New York Democratic senator Charles Schumer has called on the Federal Trade Commission to force retailers to let shoppers opt out of in-store tracking based on mobile phones, according to reports in Newsday. Schumer said he sent a letter to FTC chairwoman Edith Ramirez last week asking the agency investigate the tracking, calling it an “unfair” and “deceptive” practice.
He proposed that the FTC require retailers to send an electronic notice to a customer’s phone before actual tracking begins, giving the customer a choice to opt out.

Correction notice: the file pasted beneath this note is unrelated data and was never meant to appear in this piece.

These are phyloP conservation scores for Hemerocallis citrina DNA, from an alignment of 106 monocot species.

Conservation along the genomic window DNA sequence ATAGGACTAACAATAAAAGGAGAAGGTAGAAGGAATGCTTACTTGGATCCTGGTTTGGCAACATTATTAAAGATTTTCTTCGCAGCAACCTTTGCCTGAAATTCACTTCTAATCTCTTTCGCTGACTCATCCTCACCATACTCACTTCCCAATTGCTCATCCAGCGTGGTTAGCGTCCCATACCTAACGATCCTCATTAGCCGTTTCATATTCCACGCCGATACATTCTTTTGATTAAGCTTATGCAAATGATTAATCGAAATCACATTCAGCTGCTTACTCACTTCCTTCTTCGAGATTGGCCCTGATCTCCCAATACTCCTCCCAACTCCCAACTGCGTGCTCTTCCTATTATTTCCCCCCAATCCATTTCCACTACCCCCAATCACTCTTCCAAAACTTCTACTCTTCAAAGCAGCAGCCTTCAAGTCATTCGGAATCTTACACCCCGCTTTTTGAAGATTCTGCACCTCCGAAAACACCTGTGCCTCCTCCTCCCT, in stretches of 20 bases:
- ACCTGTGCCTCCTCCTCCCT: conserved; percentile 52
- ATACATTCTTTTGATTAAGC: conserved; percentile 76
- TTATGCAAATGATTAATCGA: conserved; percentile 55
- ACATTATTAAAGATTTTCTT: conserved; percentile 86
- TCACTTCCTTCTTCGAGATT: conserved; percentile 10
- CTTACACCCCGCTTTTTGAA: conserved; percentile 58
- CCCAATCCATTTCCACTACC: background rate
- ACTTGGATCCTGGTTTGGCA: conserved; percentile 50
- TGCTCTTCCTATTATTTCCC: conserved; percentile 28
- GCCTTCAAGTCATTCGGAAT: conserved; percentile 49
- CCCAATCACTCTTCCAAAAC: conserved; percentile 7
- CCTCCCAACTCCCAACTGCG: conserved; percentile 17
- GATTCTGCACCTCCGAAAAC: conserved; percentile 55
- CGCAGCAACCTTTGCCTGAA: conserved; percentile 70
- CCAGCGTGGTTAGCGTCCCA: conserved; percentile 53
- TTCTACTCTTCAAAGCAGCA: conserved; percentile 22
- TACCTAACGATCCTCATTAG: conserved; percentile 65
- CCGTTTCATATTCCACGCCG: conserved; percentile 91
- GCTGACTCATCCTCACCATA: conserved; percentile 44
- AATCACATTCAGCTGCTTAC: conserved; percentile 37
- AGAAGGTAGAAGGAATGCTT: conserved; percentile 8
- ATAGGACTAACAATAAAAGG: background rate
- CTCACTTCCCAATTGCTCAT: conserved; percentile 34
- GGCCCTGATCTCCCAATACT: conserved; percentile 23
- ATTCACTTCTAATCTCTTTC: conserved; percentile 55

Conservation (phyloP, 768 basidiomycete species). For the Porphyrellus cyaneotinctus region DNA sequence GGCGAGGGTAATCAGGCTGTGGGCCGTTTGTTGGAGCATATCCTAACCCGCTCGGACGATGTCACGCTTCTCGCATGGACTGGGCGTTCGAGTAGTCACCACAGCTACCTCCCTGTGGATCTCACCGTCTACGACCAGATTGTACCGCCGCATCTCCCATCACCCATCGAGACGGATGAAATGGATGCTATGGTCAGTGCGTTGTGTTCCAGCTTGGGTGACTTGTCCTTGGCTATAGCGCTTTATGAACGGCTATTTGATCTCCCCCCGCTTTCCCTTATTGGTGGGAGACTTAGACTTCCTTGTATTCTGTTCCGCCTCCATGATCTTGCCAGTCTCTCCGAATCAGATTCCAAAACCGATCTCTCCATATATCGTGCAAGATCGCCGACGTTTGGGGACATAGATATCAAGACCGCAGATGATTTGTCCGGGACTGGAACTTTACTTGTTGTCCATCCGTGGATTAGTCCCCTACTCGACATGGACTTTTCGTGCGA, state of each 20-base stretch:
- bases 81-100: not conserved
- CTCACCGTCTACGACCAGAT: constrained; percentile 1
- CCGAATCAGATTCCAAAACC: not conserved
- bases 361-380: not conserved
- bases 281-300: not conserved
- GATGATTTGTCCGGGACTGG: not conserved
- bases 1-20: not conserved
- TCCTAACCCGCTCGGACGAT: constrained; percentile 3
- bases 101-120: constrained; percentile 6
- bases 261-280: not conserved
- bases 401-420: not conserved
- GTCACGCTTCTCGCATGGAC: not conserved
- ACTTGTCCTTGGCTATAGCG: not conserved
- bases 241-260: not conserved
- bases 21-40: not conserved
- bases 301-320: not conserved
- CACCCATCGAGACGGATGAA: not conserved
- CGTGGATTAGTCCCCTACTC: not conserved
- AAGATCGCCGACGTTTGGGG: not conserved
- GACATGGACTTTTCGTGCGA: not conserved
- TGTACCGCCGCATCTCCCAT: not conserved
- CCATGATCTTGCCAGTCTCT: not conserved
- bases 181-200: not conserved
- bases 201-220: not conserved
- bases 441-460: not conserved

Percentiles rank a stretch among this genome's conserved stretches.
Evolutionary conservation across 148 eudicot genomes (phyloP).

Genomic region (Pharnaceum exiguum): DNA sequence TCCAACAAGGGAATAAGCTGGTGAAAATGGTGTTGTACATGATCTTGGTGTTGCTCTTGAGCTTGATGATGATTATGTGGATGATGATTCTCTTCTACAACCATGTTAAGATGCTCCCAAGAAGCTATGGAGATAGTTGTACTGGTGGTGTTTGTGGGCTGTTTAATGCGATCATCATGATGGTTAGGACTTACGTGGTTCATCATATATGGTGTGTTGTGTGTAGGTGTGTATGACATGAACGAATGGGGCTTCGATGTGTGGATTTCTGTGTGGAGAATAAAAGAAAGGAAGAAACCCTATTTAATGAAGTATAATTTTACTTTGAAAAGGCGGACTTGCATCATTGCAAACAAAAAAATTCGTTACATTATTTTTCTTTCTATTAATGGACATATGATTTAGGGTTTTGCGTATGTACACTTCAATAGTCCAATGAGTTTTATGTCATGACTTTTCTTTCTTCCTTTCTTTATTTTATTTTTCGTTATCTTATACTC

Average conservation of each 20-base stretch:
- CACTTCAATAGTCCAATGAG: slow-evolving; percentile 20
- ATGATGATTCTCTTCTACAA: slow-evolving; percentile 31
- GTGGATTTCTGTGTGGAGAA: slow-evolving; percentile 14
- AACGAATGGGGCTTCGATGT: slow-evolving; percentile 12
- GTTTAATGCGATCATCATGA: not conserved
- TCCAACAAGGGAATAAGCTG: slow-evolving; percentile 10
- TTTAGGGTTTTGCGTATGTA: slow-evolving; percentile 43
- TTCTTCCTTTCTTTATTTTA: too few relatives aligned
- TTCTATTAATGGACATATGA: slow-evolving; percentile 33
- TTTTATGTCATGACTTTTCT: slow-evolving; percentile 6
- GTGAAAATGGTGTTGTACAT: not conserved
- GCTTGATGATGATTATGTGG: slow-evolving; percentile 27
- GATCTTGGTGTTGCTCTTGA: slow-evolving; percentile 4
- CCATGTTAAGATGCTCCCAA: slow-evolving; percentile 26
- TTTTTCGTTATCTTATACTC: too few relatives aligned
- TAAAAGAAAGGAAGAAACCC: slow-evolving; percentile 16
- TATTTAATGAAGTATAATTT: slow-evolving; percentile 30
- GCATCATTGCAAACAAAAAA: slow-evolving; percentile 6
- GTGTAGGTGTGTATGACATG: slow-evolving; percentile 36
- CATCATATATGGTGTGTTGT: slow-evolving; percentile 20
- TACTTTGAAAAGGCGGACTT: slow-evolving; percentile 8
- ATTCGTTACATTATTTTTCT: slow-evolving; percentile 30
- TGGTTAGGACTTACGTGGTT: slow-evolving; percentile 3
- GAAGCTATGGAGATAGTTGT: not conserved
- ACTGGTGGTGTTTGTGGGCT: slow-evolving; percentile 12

Schumer’s office specifically named Benetton, American Apparel, Swatch and Family Dollar as chains that use mobile-based in-store tracking. However, in a statement, American Apparel said it monitors only the number of people coming into the store and the number of purchases through its RetailNext system.
“What we’re saying very simply is that it is a bad idea to allow people to be tracked without their knowledge and permission,” Schumer (D-N.Y.) said at a news conference in Manhattan. “It’s going too far.”
Schumer failed to address why it’s alright for the government to track our phones and our mobile activity everywhere we go but not for retailers who only do it when shoppers choose to walk on their premises.